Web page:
2. A lighting fixture adapted to produce light of predetermined color and energy distribution in which it is desired to augment the light between 5,000 and 5,600 angstrom units comprising an elongated housing having an internal concave surface, a substantially rectangular opening, and being symmetrical about a predetermined plane extended longitudinally of the housing; a translucent coating including an inner layer of highly reflective material covering the concave surface of the housing, an intermediate layer of minute discrete particles of green fluorescent material substantially uniformly dispersed in a translucent medium and covering the inner layer, and an outer layer of translucent material over said intermediate layer; a plurality of electrically energized incandescent lamps having inner base ends mounted in longitudinally spaced relation in said plane of symmetry on the concave surface of the housing, outwardly eX- tended bowl ends, and light shields in said bowl ends precluding direct light emission from the lamps out of the housing opening and directing such light inwardly toward the concave surface; a pair of inner electrically energized blue fluorescent lamps mounted on opposite sides of and adjacent to the base ends of the incandescent lamps in a substantially common plane substantially perpendicular to said plane of symmetry and adjacent to said concave surface; a pair of outer electrically energized daylight fluorescent lamps mounted on opposite sides of the incandescent lamps in a substantially common plane substantially normal to said plane of symmetry and adjacent to the bowl ends of the lamps, the plane of the daylight lamps being intermediate the plane of the blue lamps and the housing opening, the fluorescent lamps emitting Visible radiation directly out of the housing and toward the reflective surface and further emitting ultraviolet radiation toward the reflective surface, said emitted ultraviolet radiation impinging against the particles of fluorescent material to excite such particles to emit visible radiation which is substantially homogeneonsly mixed with the visible radiations from the incandescent and fluorescent lamps.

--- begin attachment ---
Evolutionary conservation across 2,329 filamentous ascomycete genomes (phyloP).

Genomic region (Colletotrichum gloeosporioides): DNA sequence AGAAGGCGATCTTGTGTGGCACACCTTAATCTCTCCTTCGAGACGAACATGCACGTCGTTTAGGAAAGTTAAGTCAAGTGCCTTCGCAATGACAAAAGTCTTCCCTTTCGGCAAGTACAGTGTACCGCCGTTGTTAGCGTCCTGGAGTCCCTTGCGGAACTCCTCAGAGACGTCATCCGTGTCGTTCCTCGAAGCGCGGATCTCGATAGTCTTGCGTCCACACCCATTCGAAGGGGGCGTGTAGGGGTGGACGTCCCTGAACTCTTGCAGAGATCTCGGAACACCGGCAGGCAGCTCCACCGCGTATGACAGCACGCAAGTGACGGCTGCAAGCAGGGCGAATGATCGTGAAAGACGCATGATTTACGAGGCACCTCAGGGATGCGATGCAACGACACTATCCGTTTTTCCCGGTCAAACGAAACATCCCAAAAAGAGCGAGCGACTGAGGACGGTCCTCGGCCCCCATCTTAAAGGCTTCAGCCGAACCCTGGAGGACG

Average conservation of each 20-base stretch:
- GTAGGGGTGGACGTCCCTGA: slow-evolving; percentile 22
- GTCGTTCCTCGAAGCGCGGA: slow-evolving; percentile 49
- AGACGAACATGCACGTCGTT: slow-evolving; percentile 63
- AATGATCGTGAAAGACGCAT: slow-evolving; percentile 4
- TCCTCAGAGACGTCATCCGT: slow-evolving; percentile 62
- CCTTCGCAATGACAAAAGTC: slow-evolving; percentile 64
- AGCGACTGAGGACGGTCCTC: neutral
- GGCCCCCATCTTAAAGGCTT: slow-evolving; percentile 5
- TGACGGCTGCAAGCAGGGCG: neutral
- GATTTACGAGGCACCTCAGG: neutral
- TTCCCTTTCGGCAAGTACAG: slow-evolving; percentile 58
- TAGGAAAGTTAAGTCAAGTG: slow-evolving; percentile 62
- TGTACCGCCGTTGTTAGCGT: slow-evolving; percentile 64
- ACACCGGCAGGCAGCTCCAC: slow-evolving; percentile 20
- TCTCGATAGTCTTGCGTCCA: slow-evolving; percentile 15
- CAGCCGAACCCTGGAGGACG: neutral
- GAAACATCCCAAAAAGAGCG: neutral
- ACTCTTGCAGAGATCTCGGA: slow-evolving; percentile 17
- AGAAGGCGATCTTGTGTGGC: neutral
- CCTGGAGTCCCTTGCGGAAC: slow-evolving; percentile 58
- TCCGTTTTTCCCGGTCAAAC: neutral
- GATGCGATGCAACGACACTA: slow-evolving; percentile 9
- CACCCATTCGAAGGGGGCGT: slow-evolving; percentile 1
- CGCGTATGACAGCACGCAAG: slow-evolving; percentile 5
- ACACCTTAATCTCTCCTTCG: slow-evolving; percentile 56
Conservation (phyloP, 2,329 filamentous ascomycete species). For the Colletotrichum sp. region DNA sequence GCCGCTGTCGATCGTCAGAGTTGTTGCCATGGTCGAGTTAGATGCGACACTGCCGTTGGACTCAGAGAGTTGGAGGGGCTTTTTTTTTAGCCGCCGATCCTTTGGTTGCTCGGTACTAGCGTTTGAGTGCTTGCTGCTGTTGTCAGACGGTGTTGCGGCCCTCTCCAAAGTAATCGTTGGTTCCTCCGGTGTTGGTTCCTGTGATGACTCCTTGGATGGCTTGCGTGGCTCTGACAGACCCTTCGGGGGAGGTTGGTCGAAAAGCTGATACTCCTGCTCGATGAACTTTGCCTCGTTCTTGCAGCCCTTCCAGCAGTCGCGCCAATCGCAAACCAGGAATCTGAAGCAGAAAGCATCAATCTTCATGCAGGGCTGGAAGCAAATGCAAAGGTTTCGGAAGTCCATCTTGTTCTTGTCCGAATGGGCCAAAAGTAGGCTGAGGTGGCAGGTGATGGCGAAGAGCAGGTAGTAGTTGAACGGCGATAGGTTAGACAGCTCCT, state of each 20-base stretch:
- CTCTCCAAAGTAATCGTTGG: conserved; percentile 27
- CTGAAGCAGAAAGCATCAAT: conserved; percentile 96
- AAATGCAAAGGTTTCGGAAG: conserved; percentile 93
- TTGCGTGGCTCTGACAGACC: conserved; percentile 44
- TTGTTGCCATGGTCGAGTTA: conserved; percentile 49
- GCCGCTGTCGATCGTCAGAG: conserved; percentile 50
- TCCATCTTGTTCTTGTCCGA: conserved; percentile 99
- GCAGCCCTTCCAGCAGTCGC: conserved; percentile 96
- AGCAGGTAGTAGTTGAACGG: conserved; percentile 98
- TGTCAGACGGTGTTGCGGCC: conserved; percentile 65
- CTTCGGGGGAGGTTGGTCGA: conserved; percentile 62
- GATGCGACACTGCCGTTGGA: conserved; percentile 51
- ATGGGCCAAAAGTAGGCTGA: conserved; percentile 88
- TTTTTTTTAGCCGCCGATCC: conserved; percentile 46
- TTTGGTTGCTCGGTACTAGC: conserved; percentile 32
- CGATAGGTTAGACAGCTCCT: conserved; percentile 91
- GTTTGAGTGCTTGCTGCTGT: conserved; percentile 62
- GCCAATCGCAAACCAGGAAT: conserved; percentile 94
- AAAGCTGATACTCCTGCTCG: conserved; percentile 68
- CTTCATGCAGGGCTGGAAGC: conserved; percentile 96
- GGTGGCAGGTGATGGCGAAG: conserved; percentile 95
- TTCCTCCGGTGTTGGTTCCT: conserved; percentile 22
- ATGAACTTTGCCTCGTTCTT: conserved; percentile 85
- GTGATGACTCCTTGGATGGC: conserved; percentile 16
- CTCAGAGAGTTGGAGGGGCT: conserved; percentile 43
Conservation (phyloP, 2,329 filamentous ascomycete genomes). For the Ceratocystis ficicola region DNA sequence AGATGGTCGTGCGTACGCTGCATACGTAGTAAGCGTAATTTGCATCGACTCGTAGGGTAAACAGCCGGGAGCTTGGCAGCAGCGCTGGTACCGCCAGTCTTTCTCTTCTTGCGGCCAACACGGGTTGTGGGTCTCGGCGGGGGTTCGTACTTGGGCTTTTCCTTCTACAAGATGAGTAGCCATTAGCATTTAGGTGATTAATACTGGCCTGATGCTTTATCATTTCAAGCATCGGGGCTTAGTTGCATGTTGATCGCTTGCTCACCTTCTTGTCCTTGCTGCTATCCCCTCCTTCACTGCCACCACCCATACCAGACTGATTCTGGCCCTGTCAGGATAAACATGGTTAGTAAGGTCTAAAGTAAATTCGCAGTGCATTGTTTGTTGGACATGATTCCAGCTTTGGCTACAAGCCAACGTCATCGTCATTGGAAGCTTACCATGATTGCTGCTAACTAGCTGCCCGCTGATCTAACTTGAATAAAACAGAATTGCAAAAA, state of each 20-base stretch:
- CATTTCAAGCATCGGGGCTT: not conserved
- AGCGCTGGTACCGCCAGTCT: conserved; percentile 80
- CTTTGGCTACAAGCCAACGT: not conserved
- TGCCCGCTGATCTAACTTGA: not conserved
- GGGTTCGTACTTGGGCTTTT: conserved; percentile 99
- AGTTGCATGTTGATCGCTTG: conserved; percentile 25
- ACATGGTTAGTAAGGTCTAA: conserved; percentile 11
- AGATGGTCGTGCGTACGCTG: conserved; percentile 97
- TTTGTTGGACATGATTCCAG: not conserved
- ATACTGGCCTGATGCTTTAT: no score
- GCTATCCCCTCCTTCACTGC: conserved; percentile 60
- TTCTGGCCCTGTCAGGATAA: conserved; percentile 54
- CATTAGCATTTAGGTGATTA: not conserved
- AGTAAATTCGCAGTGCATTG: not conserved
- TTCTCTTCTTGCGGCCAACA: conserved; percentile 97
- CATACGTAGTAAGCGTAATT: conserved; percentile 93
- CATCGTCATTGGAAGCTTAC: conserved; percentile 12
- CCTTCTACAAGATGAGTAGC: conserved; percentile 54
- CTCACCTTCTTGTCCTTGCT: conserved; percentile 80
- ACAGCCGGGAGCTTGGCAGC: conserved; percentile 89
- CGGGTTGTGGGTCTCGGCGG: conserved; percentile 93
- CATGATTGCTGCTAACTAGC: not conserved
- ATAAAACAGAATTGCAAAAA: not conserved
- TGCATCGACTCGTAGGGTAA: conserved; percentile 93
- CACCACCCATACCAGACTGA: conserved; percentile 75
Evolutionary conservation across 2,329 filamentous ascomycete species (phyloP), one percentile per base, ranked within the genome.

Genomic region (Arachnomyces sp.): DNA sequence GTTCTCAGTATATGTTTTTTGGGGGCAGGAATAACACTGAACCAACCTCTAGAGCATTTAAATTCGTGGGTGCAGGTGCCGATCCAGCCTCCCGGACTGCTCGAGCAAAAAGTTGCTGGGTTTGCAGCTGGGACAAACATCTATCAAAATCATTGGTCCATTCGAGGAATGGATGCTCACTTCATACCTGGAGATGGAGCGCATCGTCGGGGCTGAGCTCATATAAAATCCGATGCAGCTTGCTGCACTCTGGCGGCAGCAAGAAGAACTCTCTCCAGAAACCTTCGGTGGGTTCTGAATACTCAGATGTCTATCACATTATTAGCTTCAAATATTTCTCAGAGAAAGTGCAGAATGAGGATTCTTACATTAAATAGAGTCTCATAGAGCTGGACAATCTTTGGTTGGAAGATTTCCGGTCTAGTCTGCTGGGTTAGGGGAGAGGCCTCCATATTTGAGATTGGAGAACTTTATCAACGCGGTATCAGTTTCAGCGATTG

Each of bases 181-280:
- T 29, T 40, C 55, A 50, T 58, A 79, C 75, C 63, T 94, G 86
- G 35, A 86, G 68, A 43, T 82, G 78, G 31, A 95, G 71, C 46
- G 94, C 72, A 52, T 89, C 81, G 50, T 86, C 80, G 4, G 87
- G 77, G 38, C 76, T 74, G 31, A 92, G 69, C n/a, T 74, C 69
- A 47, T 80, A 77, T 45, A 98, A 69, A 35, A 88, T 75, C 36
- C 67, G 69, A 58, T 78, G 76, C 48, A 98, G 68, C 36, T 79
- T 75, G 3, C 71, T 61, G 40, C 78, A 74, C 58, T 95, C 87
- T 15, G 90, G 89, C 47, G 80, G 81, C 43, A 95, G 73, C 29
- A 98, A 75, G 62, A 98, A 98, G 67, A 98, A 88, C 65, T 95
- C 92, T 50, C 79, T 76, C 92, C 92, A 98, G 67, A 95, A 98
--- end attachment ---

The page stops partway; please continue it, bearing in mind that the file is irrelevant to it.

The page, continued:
References Cited in the tile of this patent UNITED STATES PATENTS 1,004,503 Troy Sept. 26, 1911 1,150,118 Hewitt Aug. 17, 1915 1,319,186 Spencer Oct. 21, 1919 1,943,877 Paget Jan. 16, 1934 1,959,819 Doane May 22, 1934 2,169,355 Cohn Aug. 15, 1939 2,647,985 Biller Aug. 4, 1953 FOREIGN PATENTS 541,144 Great Britain Nov. 14, 1941

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Referenced by
Citing PatentFiling datePublication dateApplicantTitle
US2982039 *Sep 30, 1958May 2, 1961George K C HardestyCompatible electroluminescent-incandescent panel display
US3112886 *Feb 1, 1960Dec 3, 1963Kushner Leonard HColor control
US3179794 *Jul 20, 1962Apr 20, 1965Anicet AnstaltDevice for simultaneously producing luminous and sterilizing radiations
US3201576 *Nov 19, 1964Aug 17, 1965Verilux IncFluorescent lighting fixture
US3275820 *Dec 26, 1963Sep 27, 1966Joseph M SzarkowskiIlluminating system
US3536905 *Sep 7, 1967Oct 27, 1970British Lighting Ind LtdArtificial sun-bathing enclosure
US4570209 *Aug 3, 1984Feb 11, 1986Sentry Electric Corp.Indoor lighting arrangement employing high intensity discharge light sources
US4956751 *Jun 12, 1989Sep 11, 1990Tetsuhiro KanoIllumination equipment
US5060118 *Apr 6, 1989Oct 22, 1991Frank A. AroneApparatus for daylight color duplication
DE2946191A1 *Nov 15, 1979May 21, 1981Siemens AgFarbige leuchte, z.b. fuer leuchtreklame, aussen- und innenbeleuchtung
EP0786799A1 *Jan 24, 1997Jul 30, 1997Flowil International Lighting (Holding) B.V.Incandescent reflector lamp with sun-like spectral output
U.S. Classification362/2, 362/231
International ClassificationF21V9/02, F21S8/00, F21V9/00
Cooperative ClassificationF21V9/02, F21Y2113/00
European ClassificationF21V9/02